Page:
Still, some genres are more insular than others, and Dave Van Ronk lampoons the idea beautifully in his book, "The Mayor of MacDougal Street," in a discussion of the "moldy fig wars." He's writing about the divide between traditional jazz and bebop, a boundary that was staked and defended in 1940s Greenwich Village, though there's a lesson in here for all of us. "A duel to the death was proclaimed," writes Van Ronk, "and critics solemnly lined up: you were either a progressive, hailing the innovations of the boppers, or a warrior in the defense of traditional New Orleans style jazz -- a 'mouldy fig.' In hindsight ... both [sides] took their positions to ridiculous extremes."
Of course, this kind of thing happens today, too, though not always with the same level of enthusiasm. It happens more in some genres than others, such as bluegrass, where it's easy to get traditionalists' hackles up. It's especially true in the world of old-time music, where the whole project often seems to retain the tradition: preservation through the production of music true to its roots.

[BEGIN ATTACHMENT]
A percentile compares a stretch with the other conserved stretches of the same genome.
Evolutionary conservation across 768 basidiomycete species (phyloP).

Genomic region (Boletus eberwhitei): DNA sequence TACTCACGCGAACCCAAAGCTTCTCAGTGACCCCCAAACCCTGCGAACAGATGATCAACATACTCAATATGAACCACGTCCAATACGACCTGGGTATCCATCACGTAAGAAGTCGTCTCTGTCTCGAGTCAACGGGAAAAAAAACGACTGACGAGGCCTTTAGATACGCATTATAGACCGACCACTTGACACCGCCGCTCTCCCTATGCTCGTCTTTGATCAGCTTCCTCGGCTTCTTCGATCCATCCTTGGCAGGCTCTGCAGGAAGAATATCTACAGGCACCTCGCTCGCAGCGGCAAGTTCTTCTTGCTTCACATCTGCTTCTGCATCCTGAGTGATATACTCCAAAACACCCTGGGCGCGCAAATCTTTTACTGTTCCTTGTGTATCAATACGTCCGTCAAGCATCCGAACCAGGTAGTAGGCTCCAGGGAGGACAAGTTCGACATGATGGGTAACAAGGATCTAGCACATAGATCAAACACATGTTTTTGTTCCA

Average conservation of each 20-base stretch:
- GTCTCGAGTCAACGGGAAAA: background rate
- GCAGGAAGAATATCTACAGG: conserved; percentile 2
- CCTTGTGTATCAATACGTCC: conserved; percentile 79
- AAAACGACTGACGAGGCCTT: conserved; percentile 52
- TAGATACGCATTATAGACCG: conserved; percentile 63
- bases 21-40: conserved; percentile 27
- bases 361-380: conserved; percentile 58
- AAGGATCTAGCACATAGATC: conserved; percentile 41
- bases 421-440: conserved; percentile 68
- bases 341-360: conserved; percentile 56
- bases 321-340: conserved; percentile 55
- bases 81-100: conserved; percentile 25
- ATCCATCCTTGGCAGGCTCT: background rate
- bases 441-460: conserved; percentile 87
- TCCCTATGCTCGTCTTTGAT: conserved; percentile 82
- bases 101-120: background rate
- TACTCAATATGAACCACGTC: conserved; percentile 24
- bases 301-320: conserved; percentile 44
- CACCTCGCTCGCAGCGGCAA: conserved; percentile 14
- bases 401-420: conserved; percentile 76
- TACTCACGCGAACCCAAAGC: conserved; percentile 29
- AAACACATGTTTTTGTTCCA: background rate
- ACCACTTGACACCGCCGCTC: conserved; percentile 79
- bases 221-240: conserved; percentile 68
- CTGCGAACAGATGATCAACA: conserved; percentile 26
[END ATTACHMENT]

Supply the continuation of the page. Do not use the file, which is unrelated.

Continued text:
Which is why the music of Betse Ellis is so refreshing. She is a stellar old-time fiddler in the Ozark style, and she knows the tradition upside-down and backwards. Her fiddle work is, in a word, stunning, and the more you know about what she is doing the more you can appreciate what she is doing.
But, she's also a person, one who has an interest in a very wide swath of traditional and popular music, and one who isn't afraid to mix things up a bit. By also being a very accomplished singer-songwriter, she shows that you don't have to take sides. And, even when she isn't mixing influences in a piece, her more progressive material shines a light on the traditional material, creating lots of room for her audience to think about and appreciate what she is doing. Any way you cut it, she's no moldy fig.
All photos by Joe O'Toole.